Did you miss a session from GamesBeat Summit Next 2022? All sessions are now available for viewing in our on-demand library. Click here to start watching.
Based remotely and in Zephyr Cove, Nevada, the game studio already launched Splitgate in early beta form in 2019 to positive reception. The game enables players to run around in a sci-fi environment and place portals, which can be used to instantly move to another portal in the same environment. That mechanic gives players a lot of tactical maneuvers to outwit opponents in a multiplayer game.
The game is a homage to Valve’s Portal, which came out in 2007, and Portal 2, which debuted in 2011. Valve has since left the franchise in a fallow state, giving 1047 Games the chance to come up with a spiritual free-to-play multiplayer successor. In a way, it’s surprising that Portal could lead to a whole genre of games like Splitgate, but kudos to 1047 Games for recognizing the opportunity.
Galaxy Interactive led the round, with participation from VGames, Lakestar, and 1Up Ventures. The new dimension of player-controlled portals in a sci-fi has carried the game so far, and 1047 Games has spent the last two years improving the game. It will now use the funding to substantially increase the production of in-game content and ramp up marketing efforts to get new players. It’s also hiring new developers.
1047 CEO Ian Proulx said in an interview with GamesBeat that the venture money will help elevate Splitgate to a top-tier multiplayer experience. He described it as a fast and smart shooter that offers a fresh take on the competition.
“We fill a void, as there are a lot of battle royales and hero shooters out there,” Proulx said. “Our game is unique within its genre, and it fills a void in player-versus-player shooters.”
Proulx, who has been playing games since he was 7, started work on the game in 2017 as a free online arena shooter while he was attending Stanford University as a computer science major. The game was his senior project, and it went on to get a loyal fan base after several major updates.
“This started off as an idea I had maybe 10 years ago after playing Valve’s Portal games,” Proulx said. “I just fell in love with the concept of these two portals players go through portal. I loved Portal and Portal 2. I thought to myself at the time this would be really interesting in other types of games, specifically FPS games, which is what I grew up playing.”
Proulx asked his friends to play with his Stanford project to validate it. It was finals time and no one had time to spare. He asked them to play for 45 minutes and they agreed, only to wind up playing for 5 hours.
“That was the ‘aha’ moment for me,” he said. “That was the founding of this. I started to think I was on to something and I should turn it into a company.”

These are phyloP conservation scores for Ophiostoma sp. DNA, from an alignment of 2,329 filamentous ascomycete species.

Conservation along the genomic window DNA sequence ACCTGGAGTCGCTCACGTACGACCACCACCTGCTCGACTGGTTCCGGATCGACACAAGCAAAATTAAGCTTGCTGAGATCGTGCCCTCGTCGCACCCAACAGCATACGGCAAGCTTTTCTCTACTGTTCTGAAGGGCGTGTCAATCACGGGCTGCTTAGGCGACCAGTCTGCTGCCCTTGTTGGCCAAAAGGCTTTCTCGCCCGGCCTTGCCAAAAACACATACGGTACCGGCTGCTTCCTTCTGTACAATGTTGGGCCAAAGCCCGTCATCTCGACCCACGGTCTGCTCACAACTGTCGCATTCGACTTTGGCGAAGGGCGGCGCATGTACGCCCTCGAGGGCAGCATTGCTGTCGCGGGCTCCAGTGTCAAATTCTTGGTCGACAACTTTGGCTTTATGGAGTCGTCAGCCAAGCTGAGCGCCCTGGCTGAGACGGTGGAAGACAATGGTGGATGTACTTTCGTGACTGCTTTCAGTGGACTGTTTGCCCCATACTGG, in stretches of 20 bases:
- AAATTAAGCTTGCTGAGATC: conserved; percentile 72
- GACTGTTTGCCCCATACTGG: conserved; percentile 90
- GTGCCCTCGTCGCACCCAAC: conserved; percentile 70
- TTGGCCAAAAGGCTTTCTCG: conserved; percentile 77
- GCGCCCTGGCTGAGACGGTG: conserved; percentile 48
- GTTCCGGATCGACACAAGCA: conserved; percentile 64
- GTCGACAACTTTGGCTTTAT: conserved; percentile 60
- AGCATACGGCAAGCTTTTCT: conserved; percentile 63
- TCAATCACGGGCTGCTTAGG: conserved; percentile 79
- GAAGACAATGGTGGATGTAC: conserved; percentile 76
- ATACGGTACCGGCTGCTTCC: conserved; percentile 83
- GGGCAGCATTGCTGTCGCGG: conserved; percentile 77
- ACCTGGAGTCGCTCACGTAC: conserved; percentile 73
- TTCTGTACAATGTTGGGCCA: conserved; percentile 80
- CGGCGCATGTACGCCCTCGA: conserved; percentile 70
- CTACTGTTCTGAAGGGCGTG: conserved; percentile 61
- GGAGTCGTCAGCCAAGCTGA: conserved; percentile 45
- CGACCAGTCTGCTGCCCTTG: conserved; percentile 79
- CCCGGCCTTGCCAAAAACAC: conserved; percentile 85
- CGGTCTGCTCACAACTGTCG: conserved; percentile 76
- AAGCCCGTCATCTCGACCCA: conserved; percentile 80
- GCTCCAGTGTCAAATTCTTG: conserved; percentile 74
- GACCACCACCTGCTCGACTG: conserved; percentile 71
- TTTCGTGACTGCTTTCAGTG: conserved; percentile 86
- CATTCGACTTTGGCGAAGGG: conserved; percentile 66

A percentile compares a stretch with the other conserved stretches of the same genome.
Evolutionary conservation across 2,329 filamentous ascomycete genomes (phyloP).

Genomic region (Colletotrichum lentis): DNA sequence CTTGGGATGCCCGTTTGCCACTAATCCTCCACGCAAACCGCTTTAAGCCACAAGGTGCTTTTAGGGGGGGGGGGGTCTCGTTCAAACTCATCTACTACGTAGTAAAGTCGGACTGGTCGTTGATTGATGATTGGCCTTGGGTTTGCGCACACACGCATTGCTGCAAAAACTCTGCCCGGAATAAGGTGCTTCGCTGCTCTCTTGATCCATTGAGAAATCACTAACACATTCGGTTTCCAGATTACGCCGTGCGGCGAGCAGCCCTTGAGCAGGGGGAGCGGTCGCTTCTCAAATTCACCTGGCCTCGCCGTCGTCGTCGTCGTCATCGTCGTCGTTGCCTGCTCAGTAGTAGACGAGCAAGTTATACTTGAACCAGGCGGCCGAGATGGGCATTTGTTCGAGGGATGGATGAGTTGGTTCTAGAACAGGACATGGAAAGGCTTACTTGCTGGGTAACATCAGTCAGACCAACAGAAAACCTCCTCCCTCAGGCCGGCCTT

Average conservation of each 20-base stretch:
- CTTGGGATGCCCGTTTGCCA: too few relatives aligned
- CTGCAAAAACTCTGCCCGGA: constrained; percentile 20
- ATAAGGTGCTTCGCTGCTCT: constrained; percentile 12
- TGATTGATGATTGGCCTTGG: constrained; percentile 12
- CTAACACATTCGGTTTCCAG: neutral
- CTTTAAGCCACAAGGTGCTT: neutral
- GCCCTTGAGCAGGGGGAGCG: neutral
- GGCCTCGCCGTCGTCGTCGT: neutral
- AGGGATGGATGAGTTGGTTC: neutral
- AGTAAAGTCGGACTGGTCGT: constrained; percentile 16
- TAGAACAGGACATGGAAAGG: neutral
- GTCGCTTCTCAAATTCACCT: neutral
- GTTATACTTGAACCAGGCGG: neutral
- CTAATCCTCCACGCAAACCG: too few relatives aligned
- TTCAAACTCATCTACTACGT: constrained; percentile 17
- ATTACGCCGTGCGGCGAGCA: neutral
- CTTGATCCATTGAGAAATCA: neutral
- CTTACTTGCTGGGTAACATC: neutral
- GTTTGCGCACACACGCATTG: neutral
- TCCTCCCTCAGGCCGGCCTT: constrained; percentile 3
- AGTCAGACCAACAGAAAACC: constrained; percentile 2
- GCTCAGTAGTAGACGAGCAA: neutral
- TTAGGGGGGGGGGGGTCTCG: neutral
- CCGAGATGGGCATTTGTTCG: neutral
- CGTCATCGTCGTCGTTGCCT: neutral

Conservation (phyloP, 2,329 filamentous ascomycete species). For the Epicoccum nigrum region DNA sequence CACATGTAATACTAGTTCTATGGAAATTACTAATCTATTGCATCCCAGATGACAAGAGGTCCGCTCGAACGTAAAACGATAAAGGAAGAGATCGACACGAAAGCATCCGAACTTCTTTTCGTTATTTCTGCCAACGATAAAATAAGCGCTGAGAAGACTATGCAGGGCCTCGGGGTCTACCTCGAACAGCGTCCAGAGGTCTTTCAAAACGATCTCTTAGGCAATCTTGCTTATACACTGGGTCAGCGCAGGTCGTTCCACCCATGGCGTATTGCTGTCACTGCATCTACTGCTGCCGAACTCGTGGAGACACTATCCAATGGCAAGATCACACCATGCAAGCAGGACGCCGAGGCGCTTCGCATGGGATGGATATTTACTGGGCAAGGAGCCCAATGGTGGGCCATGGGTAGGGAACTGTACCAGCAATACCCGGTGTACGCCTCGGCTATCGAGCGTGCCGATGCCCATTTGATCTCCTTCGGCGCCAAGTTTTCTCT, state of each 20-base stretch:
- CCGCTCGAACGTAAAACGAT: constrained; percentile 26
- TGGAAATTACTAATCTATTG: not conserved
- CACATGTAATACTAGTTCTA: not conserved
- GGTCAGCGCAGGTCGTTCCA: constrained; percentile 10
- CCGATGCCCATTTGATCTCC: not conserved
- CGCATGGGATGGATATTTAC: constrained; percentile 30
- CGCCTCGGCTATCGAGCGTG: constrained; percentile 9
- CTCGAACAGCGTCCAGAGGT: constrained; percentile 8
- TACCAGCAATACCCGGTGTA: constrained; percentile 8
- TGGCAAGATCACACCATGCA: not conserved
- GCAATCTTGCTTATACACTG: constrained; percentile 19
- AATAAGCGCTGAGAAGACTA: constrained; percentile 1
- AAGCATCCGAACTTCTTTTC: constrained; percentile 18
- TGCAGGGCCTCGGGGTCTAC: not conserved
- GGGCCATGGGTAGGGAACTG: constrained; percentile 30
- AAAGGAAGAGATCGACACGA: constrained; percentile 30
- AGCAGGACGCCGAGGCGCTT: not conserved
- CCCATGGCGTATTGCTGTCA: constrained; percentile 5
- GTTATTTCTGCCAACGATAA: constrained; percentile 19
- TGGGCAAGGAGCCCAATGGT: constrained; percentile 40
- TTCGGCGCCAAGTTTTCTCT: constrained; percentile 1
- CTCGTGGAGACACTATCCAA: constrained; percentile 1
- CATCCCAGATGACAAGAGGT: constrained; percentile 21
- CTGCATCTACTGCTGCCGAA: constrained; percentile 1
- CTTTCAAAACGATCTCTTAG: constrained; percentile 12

The name of the company is the same as the address number for his dorm, where he lived with his cofounder, Nicholas. They worked on it for about six months without funding. Then they were able to get some preseed funding. And rather than release a final product, the company created a minimum viable product to get into the hands of users for testing. Then they started building a grassroots community. The game got about 600,000 downloads in its first month.
“We were definitely not anticipating that,” he said.
Today is the two-year anniversary of the first public testing. The player base remains small, but the game has had a lot of tinkering.
The company has opened basic monetization with the sale of a battle pass and skins (aka character outfits) that it sells as cosmetics in an item shop.
“When it comes to game design philosophy, we have a very similar philosophy to games like Fortnite and Rocket League, where we say it’s easy to learn, difficult to master,” he said. “The portal mechanic makes it something that anybody can pick up. The entire game has been […] designed to be accessible to the masses. It’s very simple, where you can run and run and have fun with it. In order to master it, it’s going to take you hundreds and hundreds of hours. That is our unique selling point.”
Proulx gathered a team of about 25 people. He works out of Lake Tahoe, and most of the employees are working remotely around the U.S. and even New Zealand.
Richard Kim, general partner at Galaxy Interactive, said in an email to GamesBeat that the portal mechanic is elevating the FPS genre and it’s amazing the company did it with such a small team.
“With Splitgate and its innovative portal mechanics, 1047 Games is elevating the FPS genre,” said Kim. “It’s astounding what such a small team has been able to accomplish, creating a triple-A quality game at a fraction of the cost. We’re incredibly excited to back this team, and we can’t wait for the world to create tons of memorable moments while playing Splitgate.”
Previous funding rounds, including those from DraperDragon and Draper University Ventures, bring the total funding to more than $10 million. The 1047 team plans major new announcements in June. In the coming months, the studio is looking to expand to 40 or 50 people.
“It starts with Splitgate,” Proulx said. “We’re all-in on Splitgate, but we’ve got future game ideas that we want to pursue at some point.”
GamesBeat's creed when covering the game industry is "where passion meets business." What does this mean? We want to tell you how the news matters to you -- not just as a decision-maker at a game studio, but also as a fan of games. Whether you read our articles, listen to our podcasts, or watch our videos, GamesBeat will help you learn about the industry and enjoy engaging with it. Discover our Briefings.